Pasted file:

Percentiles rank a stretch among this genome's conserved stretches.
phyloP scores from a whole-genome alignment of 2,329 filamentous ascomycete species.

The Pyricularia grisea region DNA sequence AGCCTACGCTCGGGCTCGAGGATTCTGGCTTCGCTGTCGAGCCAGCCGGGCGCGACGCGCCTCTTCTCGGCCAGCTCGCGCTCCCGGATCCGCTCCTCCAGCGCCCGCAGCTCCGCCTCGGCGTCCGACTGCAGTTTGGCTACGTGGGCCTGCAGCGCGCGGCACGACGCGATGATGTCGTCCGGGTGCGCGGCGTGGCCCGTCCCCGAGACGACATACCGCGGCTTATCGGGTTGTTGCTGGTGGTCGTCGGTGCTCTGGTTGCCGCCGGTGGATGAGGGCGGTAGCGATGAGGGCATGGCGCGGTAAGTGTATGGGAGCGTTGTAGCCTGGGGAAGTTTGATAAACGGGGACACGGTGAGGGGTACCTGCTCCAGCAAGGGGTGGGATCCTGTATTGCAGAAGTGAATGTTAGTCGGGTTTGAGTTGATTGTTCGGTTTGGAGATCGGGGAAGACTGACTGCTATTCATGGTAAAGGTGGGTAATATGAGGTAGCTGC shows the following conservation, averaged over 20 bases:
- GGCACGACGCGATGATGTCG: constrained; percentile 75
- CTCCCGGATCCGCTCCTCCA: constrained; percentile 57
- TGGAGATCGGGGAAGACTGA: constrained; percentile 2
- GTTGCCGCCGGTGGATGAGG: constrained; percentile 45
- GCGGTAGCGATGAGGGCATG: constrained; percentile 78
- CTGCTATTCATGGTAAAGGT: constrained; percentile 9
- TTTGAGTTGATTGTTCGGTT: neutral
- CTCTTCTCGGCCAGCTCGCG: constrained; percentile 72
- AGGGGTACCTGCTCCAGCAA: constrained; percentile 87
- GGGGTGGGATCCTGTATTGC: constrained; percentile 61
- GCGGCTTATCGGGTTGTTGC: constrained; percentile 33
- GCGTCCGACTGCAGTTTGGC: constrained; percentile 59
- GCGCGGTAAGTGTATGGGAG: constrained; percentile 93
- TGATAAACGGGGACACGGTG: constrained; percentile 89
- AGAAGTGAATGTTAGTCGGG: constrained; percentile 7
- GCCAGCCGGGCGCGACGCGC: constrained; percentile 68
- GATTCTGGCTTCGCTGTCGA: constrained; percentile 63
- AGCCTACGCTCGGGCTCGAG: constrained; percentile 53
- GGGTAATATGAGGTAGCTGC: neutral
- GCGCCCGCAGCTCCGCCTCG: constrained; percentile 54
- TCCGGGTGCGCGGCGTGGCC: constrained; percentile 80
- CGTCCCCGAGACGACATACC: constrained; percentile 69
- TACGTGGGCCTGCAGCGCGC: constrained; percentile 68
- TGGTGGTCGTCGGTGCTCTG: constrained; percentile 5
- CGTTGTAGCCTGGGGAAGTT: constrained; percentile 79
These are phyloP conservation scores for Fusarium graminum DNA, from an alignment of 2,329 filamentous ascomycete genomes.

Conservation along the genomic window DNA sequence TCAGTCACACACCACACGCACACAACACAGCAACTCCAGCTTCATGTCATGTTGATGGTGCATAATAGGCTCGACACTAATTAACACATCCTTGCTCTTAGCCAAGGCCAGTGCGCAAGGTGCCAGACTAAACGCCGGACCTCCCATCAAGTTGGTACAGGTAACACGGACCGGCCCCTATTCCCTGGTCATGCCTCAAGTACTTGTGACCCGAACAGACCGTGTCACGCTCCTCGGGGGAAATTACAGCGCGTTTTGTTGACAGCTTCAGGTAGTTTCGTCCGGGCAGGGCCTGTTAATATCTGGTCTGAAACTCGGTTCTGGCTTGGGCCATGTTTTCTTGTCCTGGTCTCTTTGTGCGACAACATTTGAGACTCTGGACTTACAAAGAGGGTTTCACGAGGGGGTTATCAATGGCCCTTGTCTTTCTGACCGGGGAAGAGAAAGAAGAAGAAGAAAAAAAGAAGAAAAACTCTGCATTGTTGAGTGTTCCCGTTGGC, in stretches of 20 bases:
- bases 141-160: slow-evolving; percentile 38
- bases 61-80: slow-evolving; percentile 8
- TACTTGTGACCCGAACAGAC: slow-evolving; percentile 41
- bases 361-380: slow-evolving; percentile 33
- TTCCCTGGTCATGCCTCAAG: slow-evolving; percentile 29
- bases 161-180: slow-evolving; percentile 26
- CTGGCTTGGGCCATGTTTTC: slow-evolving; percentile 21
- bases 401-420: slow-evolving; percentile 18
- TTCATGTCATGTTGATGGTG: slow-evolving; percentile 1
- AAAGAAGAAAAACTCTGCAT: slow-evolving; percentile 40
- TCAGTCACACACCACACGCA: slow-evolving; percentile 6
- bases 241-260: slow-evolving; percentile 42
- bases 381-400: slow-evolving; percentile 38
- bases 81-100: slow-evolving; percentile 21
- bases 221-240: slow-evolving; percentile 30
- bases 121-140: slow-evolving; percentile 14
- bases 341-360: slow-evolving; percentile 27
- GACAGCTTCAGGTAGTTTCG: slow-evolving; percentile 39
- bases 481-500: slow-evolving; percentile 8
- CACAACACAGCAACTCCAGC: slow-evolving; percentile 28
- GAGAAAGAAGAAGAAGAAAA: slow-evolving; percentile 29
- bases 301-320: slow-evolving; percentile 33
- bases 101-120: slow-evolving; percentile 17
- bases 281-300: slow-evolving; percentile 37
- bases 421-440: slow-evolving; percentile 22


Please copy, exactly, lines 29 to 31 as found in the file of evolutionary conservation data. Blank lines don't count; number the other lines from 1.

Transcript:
These are phyloP conservation scores for Fusarium graminum DNA, from an alignment of 2,329 filamentous ascomycete genomes.

Conservation along the genomic window DNA sequence TCAGTCACACACCACACGCACACAACACAGCAACTCCAGCTTCATGTCATGTTGATGGTGCATAATAGGCTCGACACTAATTAACACATCCTTGCTCTTAGCCAAGGCCAGTGCGCAAGGTGCCAGACTAAACGCCGGACCTCCCATCAAGTTGGTACAGGTAACACGGACCGGCCCCTATTCCCTGGTCATGCCTCAAGTACTTGTGACCCGAACAGACCGTGTCACGCTCCTCGGGGGAAATTACAGCGCGTTTTGTTGACAGCTTCAGGTAGTTTCGTCCGGGCAGGGCCTGTTAATATCTGGTCTGAAACTCGGTTCTGGCTTGGGCCATGTTTTCTTGTCCTGGTCTCTTTGTGCGACAACATTTGAGACTCTGGACTTACAAAGAGGGTTTCACGAGGGGGTTATCAATGGCCCTTGTCTTTCTGACCGGGGAAGAGAAAGAAGAAGAAGAAAAAAAGAAGAAAAACTCTGCATTGTTGAGTGTTCCCGTTGGC, in stretches of 20 bases:
- bases 141-160: slow-evolving; percentile 38